Its latest game, which will launch alongside Microsoft's Xbox One, is no different. LocoCycle tells the story of I.R.I.S. (Intelligent Reactionary Infiltration System), a top secret, sentient motorcycle that has escaped her makers and is on the run from S.P.I.K.E. (Sociopathic Predatory Intelligent Kill Experiment). In tow – literally – is her Spanish-speaking mechanic Pablo, forcefully dragged along as IRIS blasts her enemies. When she can't shoot baddies, she leaps into the air, "kicking" them with her tires and swinging Pablo around like a pair of giant, fleshy nunchaku. Like most of Twisted Pixel's games, LocoCycle relies on only a handful of simple gameplay elements with a few degrees of complexity thrown in to keep things interesting. The "melee" combat is mainly a one-button affair, with IRIS smacking jetpack soldiers with her wheels while ratcheting up a combo tally. Enemy attacks can be countered with a separate button, which helps to alleviate the feeling of non-stop button mashing. IRIS also spends quite a bit of time peppering enemy vehicles with machine gun fire, all while weaving between obstacles. And I do mean weaving.
IRIS has some very sensitive steering, and even a slight touch sent her careening from side to side, making it difficult to move and shoot accurately. That's intentional, Twisted Pixel marketing director Jay Stuckwisch tells me. "It's supposed to make you feel like you're traveling at 200 miles an hour throughout this entire game, and battling things, so just the slightest turn of the wheel or the stick is going to really jerk you to one side or the other at high speeds." Players will need to be "smooth" with their actions, he says. I'm not completely convinced that Twisted Pixel made a good design choice here, but hopefully movement becomes more natural with practice.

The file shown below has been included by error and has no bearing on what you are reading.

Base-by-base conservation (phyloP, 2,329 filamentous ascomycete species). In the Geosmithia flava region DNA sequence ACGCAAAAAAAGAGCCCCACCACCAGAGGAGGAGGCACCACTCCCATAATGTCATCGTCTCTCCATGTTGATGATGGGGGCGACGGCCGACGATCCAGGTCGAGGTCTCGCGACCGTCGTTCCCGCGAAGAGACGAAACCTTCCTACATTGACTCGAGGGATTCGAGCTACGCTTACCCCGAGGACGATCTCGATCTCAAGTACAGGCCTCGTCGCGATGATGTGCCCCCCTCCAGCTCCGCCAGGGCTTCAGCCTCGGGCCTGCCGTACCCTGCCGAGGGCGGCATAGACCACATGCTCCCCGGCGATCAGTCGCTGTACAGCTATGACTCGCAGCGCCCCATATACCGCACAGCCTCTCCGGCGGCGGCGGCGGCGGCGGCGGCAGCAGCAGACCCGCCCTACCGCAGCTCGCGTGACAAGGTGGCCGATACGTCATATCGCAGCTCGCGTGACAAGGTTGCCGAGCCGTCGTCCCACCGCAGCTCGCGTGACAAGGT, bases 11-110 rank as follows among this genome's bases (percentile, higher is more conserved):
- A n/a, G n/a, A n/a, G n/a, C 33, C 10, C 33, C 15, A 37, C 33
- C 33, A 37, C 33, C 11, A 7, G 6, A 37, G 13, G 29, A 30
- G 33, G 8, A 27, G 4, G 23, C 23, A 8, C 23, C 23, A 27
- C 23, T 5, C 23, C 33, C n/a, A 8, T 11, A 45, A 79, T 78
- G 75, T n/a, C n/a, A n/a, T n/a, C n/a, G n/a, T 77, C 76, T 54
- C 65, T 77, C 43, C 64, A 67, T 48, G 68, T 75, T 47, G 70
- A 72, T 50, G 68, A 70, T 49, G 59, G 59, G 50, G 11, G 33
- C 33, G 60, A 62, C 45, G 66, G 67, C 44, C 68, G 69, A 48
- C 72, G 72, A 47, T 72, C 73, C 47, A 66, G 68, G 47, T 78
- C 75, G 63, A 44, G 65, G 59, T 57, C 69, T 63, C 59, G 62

Pablo's involvement escalates when IRIS breaks down. In once sequence I played, a semi truck barreled toward the pair, giving the mechanic less than a minute to repair IRIS' damage and get her back on the road. These sequences play out as a puzzle of sorts, forcing you to use the analog stick to find the broken parts, then initiating a short quick time event to make the necessary repairs. "That's kind of one of the parts where you get to play as Pablo and he gets to shine as the hero," says Stuckwisch.
"It's our biggest game to date, definitely."- Jay Stuckwisch, Twisted Pixel
LocoCycle seems to stick to Twisted Pixel's strengths: simple gameplay layered with humor. For the most part, I enjoyed my time with the game. The haphazard steering, and consequently the haphazard shooting, is troublesome, though the brief demo made it tough to gauge whether the problem was intrinsic to the game or just a result of my inexperience.
The Xbox One version of LocoCycle has been in development for "probably about six months or so" at Twisted Pixel's studio in Austin, Texas. With such a short development cycle, Stuckwisch says it won't make use of all of the Xbox One's features, though it has undergone significant improvements over the Xbox 360 version (which is still coming out, incidentally). It's much prettier, he says, and it runs at 60 frames per second at 1080p.